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Were Black spectators unfairly policed at the Boston Marathon?

Newton police officers lined up bicycles between spectators and runners at mile 21. Some question whether the group was being unfairly policed

boston marathon police Photo by: Dave Hashim (@dhash)

A video showing police presence along a stretch of the Boston Marathon course has gained a lot of attention on social media after a group of police lined up their patrol bikes to block a group of primarily Black spectators from the course. Some question whether the group was being unfairly policed because of their skin colour.

In the video, Mike Remy of the Boston-based Pioneers Run Crew (PRC) points out that the Newton Police are lined up with their bicycles between a group of spectators and the runners at mile 21. “I don’t even know what the police presence is all about,” Remy said in the video. Remy goes on to believe that the group he was in was being over-policed because they are Black.

According to Newton Police, the spectators were notified three times about staying off the course and behind the rope barrier and not impeding runners. “We responded respectfully and requested that all spectators were to stay behind the rope and not encroach onto the course,” said the Newton Police in a statement. “When spectators continued to cross the rope, the Newton Police used bicycles to restrict the course and keep the runners and spectators safe.”

Members of the PRC wrote on social media that the police’s message was “heavy-handed and unnecessary” when compared to police response elsewhere along the marathon route. The run group argues they were treated unfairly and says other groups who were celebrating runners in the same fashion didn’t receive the same treatment.

Security was a primary concern throughout the 2023 course, since it was the 10th anniversary of the tragic 2013 bombing, which killed three people and injured hundreds of others. The Boston Athletic Association (B.A.A.) said in a statement: “Our role is to create a safe and enjoyable experience for athletes, volunteers and spectators across all our events.”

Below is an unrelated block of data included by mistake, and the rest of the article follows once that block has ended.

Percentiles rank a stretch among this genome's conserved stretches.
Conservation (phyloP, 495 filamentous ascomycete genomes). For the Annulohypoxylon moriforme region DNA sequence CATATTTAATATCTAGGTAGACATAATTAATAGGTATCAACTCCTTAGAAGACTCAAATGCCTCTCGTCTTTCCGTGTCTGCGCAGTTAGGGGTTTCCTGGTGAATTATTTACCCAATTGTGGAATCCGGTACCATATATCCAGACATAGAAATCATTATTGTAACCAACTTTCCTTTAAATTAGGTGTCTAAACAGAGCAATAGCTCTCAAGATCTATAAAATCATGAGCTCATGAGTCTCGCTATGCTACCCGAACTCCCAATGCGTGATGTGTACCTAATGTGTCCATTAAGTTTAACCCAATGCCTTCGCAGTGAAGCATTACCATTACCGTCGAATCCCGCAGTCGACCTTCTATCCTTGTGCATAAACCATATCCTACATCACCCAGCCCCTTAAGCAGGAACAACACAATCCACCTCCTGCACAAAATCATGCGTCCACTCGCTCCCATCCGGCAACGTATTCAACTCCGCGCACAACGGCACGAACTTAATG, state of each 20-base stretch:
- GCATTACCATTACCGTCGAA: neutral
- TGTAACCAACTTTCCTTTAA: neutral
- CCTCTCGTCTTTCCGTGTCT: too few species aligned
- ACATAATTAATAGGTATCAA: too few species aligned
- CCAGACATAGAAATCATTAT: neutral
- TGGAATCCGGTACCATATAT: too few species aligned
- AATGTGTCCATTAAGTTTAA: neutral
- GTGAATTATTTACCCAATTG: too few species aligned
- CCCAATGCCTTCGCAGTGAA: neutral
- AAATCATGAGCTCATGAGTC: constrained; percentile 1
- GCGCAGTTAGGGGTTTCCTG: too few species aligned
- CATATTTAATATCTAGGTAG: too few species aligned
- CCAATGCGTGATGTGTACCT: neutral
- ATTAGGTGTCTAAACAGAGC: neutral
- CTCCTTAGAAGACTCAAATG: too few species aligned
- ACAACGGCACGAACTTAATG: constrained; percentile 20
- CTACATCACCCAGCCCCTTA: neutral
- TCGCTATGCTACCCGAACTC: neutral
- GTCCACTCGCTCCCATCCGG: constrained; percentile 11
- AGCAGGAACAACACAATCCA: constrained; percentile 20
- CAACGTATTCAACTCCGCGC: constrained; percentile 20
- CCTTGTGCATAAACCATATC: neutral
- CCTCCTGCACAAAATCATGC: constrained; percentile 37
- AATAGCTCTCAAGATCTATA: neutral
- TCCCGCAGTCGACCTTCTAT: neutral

Each year, the B.A.A. co-ordinates safety and logistical protocols with police departments from seven Massachusetts cities and townships: Hopkinton, AshlandFraminghamNatickWellesley, Newton and Boston. 

“We were having so much fun,” said Remy in the video. “And that all kind of came to an abrupt stop.”

According to PRC-run leader Aliese Lash, it is common for the run crew to run and cheer alongside members of their crew running the marathon. “We’ve previously have not had problems in Chicago and New York City Marathons,” Lash commented on Instagram. “This is a moment of tradition and celebration for our friends and family.”

Toronto run community builder Quinton Jacobs was at mile 21, spectating with Pioneers Run Crew. “I was out there all morning celebrating and cheering,” he says. “Runners were thanking us for our support,” said Jacobs on Instagram. “A reminder to stay back would have been fine… but a police barricade is unnecessary, ridiculous, and embarrassing.”

The Pioneers Run Crew demanded an apology from the B.A.A., the Newton Police, and an official statement from both the mayors of Newton and Boston.

The B.A.A. has agreed to meet with leaders of the Pioneers Run Crew on April 19 to investigate and discuss the incident further.

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